Opinion

Why the hesitancy in taking the jab?

Nikkhil K Masurkar | Updated on April 22, 2021

This stems from unfounded fears about the safety of the vaccines and their side-effects

India has given emergency use authorisation (EUA) to two Covid-19 vaccines, Covishield from Serum Institute of India and Covaxin from Bharat Biotech International, both of which are being used in the government’s vaccination programme.

The Centre announced that over two lakh citizens were vaccinated on the first day of the Covid-19 immunisation drive in India. On January 16, India began the “world’s biggest coronavirus vaccination campaign.” The much-anticipated Covid vaccine was first provided to healthcare professionals and frontline workers.

However, every week, the number of people who showed up for Covid vaccinations began to reduce. While millions of people in India are thankful for the vaccine, there are millions who are hesitant to take it.

Recent data show that the number of people taking the vaccine in each slot is declining.

According to high-ranking government officials, less than 40 per cent of people showed up for vaccination in at least three States in January. According to Union Health Secretary Rajesh Bhushan, in Tamil Nadu, Punjab and Puducherry the government officials vaccinated only 40 per cent of their set target. According to numbers published later, 6,31,417 people were vaccinated in 11,660 sessions, resulting in a coverage rate of 54 people per session while 100 was their acceptable threshold.

In the second week of January, with the exception of Sunday, participation fell from 4,319 on Saturday to 3,593 on Monday. Just eight people were vaccinated on Monday at the All-India Institute of Medical Sciences in Delhi.

Other hospitals in Delhi are now concerned that vaccine bottles will go to waste if they don’t have 10 people to administer shots to within four hours of opening a bottle. Just 3,598 healthcare professionals in Delhi received their vaccine on Monday. The turnout was well below the daily goal of 8,136, resulting in a mere 44 per cent participation in India’s capital city.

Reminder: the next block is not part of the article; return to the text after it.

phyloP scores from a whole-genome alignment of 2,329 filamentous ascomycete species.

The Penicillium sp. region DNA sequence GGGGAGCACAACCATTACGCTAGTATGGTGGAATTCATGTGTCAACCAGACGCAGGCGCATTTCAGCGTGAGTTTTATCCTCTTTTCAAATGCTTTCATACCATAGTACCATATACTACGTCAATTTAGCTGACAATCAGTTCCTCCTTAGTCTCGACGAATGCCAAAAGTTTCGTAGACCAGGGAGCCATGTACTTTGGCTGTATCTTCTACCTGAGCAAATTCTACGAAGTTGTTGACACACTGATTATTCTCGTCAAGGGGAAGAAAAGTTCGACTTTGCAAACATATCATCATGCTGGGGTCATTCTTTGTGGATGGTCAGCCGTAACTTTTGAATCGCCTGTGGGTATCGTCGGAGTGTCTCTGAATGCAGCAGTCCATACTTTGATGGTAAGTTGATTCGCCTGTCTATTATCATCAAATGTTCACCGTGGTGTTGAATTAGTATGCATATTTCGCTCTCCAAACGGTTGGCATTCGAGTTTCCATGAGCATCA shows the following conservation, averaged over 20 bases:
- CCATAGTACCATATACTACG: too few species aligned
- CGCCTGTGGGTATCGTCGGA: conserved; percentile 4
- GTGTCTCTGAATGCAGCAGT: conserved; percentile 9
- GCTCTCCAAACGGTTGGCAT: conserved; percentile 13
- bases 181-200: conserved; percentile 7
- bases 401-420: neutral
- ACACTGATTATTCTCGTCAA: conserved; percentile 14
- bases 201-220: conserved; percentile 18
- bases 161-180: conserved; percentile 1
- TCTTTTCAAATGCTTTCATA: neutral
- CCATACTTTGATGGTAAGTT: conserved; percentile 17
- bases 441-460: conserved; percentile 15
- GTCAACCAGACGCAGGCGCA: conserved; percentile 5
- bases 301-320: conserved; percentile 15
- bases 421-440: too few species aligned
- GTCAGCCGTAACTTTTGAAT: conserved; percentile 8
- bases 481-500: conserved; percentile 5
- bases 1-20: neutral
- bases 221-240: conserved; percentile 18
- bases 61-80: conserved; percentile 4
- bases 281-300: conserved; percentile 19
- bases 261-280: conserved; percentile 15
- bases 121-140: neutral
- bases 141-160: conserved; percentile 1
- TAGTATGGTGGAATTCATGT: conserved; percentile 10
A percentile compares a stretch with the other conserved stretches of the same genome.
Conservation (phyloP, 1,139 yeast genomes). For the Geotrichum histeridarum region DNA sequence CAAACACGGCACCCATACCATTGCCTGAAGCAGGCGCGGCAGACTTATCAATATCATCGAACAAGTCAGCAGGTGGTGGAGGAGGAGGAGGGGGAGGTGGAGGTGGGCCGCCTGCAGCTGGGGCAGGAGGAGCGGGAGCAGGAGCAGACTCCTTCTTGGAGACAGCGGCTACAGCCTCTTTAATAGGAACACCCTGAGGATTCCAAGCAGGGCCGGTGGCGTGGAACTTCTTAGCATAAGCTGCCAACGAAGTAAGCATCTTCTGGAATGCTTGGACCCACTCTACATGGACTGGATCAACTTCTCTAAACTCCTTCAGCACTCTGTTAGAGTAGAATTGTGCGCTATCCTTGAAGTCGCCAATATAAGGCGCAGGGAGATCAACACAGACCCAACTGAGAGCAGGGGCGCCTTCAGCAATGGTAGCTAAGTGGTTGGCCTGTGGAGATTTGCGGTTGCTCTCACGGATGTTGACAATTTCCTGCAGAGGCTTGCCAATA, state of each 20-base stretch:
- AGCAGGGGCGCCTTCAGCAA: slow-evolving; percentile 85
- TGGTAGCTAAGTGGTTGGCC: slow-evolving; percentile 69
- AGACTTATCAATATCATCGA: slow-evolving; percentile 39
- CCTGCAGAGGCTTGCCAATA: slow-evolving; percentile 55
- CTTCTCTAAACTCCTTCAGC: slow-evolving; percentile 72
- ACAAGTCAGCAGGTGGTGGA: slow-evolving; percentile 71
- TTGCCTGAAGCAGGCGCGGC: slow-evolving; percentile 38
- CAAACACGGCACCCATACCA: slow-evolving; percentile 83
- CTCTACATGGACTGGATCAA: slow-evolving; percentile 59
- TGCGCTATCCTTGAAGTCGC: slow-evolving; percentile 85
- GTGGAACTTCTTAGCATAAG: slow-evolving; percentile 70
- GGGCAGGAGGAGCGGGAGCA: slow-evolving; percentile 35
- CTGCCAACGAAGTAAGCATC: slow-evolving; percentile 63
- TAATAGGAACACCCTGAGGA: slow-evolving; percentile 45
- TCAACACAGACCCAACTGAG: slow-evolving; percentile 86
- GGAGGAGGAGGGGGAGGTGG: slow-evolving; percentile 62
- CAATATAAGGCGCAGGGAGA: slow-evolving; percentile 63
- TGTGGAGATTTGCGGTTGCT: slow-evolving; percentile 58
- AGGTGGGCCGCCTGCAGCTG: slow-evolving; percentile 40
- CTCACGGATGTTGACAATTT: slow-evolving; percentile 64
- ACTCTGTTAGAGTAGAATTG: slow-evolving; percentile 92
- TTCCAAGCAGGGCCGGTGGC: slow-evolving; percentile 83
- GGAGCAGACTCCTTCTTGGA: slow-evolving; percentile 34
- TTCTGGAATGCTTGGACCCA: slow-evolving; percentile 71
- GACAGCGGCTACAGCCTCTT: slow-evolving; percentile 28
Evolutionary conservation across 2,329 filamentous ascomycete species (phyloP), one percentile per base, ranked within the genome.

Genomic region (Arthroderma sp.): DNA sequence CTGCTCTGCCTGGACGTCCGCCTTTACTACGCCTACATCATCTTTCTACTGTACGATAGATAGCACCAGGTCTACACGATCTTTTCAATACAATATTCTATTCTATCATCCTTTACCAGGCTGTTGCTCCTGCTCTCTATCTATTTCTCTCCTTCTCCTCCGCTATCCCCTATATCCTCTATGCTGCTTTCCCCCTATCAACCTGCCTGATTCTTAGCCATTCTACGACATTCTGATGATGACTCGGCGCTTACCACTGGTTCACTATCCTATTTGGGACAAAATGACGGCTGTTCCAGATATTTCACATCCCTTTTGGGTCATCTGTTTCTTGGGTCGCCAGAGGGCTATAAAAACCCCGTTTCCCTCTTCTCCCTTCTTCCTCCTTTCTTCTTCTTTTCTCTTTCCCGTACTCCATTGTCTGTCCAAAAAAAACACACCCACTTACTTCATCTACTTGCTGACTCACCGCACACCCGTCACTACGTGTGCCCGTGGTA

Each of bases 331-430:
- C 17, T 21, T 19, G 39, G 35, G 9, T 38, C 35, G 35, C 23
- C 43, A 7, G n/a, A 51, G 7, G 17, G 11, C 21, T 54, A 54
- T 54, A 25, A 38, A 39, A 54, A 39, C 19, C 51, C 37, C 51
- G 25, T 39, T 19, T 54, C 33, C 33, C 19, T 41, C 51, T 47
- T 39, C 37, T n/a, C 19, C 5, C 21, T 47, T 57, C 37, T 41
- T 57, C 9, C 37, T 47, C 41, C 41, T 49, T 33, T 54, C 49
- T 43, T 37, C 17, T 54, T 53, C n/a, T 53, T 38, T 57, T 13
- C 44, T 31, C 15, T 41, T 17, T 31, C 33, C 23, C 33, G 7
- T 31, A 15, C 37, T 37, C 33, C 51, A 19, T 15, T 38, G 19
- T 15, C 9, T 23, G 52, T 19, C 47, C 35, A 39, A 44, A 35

The participation rate for vaccines was 48 per cent on the first day in Mumbai, one of the cities hardest hit by Covid, with 1,926 people out of a total of 4,000 showing up for their jab. It fell short of Mumbai's big goal of immunising 50,000 healthcare professionals a day.

Are there valid reasons?

“A long sequence of concerns have been presented about the vaccine’s effectiveness and safety,” said the director of Niramaya Hospital in Mumbai. The fact that doctors were asked to take it first caused issues; doctors are not used to participating in clinical studies, which is why the response has been weak.

In a recent interview, Randeep Guleria, Director of AIIMS, said that some of the apprehension stems from misunderstandings about vaccines in general and unfounded fears about the safety of the two vaccines used in India. The problem is reinforced by the fact that Phase 3 trials for one of the vaccines, Bharat Biotech’s Covaxin, have yielded no substantial results.

Guleria also added, “At first, healthcare professionals were happy to receive the vaccine.” “So then, because of so much information going viral on the Internet, because of side-effects being exaggerated, it caused a lot of fear, not just among medical professionals but also among the general public.”

Some medical professionals also raised concerns that they had not been given enough information about the vaccines' safety and effectiveness and that the vaccines were being rolled out too quickly.

A paediatrician in Kashipur, Namrata Agarwal, is one of the sceptics. She expressed her apprehension by saying, “All of the protocols were paced and hastily completed. I'm not concerned about a vaccine’s effectiveness — that can vary — because I can deal with that; rather, I'm concerned about its safety and the possibility of harm.”

According to the Health Ministry statistics, at least 447 cases of adverse effects following vaccination have been registered so far. Of these, only three were hospitalised. Most of the adverse effects detected so far are harmless in nature, such as fever, nausea, and headaches.

To reassure people about the safety of the vaccines, both the manufacturers, Bharat Biotech and Serum Institute, have provided fact-sheets about their vaccines.

Government officials and high-ranking medical professionals seem confident about the safety of the vaccines. Says Balram Bhargava, Director, ICMR, “Reaching 500,000 vaccinations, it’s obvious that both vaccines are very secure. Covid vaccines have three key elements: they will not trigger Covid-19, they prevent coronavirus infections, and they mitigate coronavirus deaths. Now is the time to get vaccinated so that we can stop the cycle of propagation.”

The writer is Executive Director,

ENTOD International

Published on April 22, 2021

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